The following excerpt is by John, G. Stackhouse, Jr. in his book Humble Apologetics.

We are accustomed to taking the greatest of relational risks in this life, whether trusting a spouse, or trusting a surgeon, or trusting a rescuer. All we can do is to perform the same exercise of trust in religious matters as well, as human beings who recognize that we do not and cannot know it all before deciding--on anything.

To be sure, in many of our personal relationships--with friends, co-workers, family members, and so on--we are wise to trust people neither too much or too little. we ought to graduate our faith, as well as our assent, according to the warrants available. In ultimate relationships, though, we have to make more radical decisions. A fiancée cannot strictly calculate what faith she can put in her groom-to-be and then act proportionately. She cannot decide to enter a marriage at 60 percent confidence and therefore get only "60 percent married," with the understanding that she will proceed to marry her husband "more thoroughly" as their relationship goes along and her warrants presumably increase. At the altar she has to decide: "I do" or "I don't." She cannot know what her husband will be like in the future. She does not even have complete or certain knowledge of what he has been like in the past. (Indeed, when one considers how little one did know at the time of one's wedding . . . !) She must, however, enter into a lifetime's commitment, all or nothing, on the basis of what she does know. She must commit herself to trusting her husband. She must exercise faith that day.

She must, furthermore, continue to exercise faith every succeeding day of her marriage, for she will never arrive at full knowledge either of her husband's character or of his activities when he is not in her presence. And we would normally say that she is entirely right to keep trusting him on the basis of her increasing knowledge of him. She ought to do so, that is, at least until the sad day, if it ever comes, when the warrants against her continuing to trust him overwhelm her faith. Strange perfume on his shirt, unknown female callers on the phone, loss of affection when he is with her: Such data eventually add up. Then, we would conclude, she must indeed change her mind and her life, accordingly.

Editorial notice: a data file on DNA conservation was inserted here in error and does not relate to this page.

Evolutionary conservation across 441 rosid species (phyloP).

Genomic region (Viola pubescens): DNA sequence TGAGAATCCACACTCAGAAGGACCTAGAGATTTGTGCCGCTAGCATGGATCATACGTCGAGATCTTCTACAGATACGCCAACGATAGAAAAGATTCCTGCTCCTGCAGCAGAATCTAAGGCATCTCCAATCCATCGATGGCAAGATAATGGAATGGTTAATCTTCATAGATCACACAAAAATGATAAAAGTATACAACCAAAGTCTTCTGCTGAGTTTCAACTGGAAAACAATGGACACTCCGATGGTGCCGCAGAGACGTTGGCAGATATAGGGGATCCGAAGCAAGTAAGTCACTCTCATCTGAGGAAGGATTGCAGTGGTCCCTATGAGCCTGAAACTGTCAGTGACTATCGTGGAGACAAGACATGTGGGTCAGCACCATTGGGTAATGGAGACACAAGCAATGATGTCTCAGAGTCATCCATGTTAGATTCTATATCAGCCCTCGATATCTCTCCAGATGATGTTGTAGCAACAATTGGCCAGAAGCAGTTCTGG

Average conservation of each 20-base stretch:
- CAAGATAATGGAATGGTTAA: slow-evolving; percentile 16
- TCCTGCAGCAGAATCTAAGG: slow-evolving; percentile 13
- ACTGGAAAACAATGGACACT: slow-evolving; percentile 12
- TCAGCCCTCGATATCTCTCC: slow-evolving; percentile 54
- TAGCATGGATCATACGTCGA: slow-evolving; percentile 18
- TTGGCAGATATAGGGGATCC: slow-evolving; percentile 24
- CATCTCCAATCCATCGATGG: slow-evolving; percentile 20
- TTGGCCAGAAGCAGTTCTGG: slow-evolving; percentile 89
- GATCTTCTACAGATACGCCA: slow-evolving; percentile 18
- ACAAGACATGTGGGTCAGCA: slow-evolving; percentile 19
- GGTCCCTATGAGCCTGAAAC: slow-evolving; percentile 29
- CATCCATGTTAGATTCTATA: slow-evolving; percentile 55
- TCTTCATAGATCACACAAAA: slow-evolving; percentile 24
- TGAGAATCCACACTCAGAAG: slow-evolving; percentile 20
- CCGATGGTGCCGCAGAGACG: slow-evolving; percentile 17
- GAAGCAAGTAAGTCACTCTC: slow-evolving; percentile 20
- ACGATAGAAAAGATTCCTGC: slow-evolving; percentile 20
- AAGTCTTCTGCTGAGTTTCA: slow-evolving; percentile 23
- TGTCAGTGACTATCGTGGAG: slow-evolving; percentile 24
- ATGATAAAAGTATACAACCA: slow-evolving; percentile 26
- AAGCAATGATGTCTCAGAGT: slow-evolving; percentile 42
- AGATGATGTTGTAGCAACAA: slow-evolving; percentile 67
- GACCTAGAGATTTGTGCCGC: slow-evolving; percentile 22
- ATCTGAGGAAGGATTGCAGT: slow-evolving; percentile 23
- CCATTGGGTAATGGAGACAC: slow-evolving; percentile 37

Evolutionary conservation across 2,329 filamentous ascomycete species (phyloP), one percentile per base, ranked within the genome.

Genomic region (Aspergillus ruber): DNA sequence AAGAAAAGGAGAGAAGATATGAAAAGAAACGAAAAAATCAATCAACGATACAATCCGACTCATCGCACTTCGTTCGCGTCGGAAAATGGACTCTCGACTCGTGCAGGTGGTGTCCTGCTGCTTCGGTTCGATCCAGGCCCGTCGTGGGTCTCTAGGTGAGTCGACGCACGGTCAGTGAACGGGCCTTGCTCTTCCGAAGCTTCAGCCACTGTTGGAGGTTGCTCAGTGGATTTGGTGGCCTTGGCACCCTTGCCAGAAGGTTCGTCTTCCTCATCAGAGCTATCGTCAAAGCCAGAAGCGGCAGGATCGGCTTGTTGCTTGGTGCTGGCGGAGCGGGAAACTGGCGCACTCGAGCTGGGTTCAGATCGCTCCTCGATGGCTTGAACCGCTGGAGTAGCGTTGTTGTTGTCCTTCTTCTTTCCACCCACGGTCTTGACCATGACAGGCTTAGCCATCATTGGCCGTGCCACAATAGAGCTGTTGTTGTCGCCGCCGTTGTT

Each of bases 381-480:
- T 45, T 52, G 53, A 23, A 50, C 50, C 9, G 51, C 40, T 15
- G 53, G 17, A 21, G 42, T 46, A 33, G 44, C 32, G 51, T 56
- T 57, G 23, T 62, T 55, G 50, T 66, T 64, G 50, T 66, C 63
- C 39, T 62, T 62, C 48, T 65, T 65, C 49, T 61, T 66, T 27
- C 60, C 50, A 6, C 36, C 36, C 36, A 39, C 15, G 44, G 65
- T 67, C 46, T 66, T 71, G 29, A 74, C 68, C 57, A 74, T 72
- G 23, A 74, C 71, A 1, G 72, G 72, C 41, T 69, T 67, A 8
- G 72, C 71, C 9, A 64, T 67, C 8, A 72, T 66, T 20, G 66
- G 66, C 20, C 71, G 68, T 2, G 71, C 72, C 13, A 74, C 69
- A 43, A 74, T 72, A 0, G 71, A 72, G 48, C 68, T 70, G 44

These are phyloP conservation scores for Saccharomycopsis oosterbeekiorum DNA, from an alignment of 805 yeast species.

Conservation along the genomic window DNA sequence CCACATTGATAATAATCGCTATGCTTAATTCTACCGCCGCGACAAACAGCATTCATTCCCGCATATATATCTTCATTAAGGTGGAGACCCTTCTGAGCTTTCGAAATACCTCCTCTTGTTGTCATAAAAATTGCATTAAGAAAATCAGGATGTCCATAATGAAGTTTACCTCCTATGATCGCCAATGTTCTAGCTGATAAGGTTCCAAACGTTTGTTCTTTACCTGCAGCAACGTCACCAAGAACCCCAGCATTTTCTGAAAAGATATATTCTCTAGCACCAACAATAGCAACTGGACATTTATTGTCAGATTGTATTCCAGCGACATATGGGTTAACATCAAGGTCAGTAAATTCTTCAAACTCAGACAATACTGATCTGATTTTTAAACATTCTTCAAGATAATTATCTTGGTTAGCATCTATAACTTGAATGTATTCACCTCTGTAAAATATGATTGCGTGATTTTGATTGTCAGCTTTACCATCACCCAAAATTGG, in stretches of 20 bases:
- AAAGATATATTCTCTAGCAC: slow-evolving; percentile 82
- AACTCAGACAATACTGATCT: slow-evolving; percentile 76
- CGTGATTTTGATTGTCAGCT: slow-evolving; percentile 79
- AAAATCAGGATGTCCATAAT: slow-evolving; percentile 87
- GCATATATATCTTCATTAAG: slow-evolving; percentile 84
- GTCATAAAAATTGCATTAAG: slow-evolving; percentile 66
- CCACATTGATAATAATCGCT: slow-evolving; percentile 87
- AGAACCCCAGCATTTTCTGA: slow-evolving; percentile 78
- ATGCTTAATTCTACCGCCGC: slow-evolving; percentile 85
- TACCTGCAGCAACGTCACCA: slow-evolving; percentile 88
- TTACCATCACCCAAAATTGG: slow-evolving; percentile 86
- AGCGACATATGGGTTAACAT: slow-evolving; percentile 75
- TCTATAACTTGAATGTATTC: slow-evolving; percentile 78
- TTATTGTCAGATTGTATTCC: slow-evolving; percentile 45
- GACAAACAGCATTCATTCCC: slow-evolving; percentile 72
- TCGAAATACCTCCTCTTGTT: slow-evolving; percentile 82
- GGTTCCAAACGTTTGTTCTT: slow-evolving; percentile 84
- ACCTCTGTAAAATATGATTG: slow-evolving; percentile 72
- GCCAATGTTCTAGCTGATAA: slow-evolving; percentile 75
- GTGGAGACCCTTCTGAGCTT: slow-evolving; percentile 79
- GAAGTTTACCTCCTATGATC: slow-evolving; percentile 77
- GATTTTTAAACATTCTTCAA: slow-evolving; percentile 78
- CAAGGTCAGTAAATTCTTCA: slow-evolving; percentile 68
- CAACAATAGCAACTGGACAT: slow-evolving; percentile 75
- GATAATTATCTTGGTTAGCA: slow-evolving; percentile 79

So such faith does not mean the suspension of critical thinking. And it doesn't mean that in the religious sphere, either. You might be entirely entitled to believe in religion X, given what you have learned in life to that point. But if you run up against a challenge (what contemporary philosophers call "potential defeaters"), the intelligent person is obliged to pay attention to them. you don't need to throw your faith aside at the first sign of trouble, of course. that would be as silly as a scientist trashing his years of research whenever a lab result came up "wrong." The truly critical thinker, however, pays attention to such difficulties. She tries creatively to see if they can be met within her current scheme of thought, or whether she needs to modify her views, or--in the extreme case--whether she needs to abandon her theory (about this chemical process, about this spouse, or about her this religion) for a better one.

Believing and Willing
We might think we would gladly choose the right path if God would just become visible and speak to us audibly. If we ourselves don't think so, we probably have had conversations with people who claim that if God would just give them a sign, a miracle, and indubitable proof of his presence, they would believe. And until God comes across this way, they imply, they will not believe.
Well, that was the actual experience for a whole generation of Israelites in the wilderness of Sinai. Philip Yancey has pointed out that the ancient Israelite nation, after its exodus from Egypt, enjoyed the direct guidance of God every day through Moses. Not only did the Israelites witness the thunder and lightning of Mount Sinai, but as they travelled on from there, God was right in their midst, in the "tent of meeting." Moses would go in to consult with God "as a man speaks with his friend." With all of these warrants, did these witnesses to the presence of God therefore become especially devout?

On the contrary. They became whiny, greedy, impatient, and disobedient children who wanted God to perform now according to their immediate whims, or they would huffily march back to Egypt. God's immediate and evident presence was apparently no guarantee to spiritual goodness or wisdom. God's proximity was not the solution. It only made more obvious the real source of trouble, the hearts of the people themselves. And if we aren't convinced by this truth, we might consider how people responded when God later took human form and lived among us in the person of Jesus Christ for several decades. No, the problem is rarely that God is far away. The problem for most of us, most of the time, is what we tend to do with God whether God is distant or near.

Leave a Reply.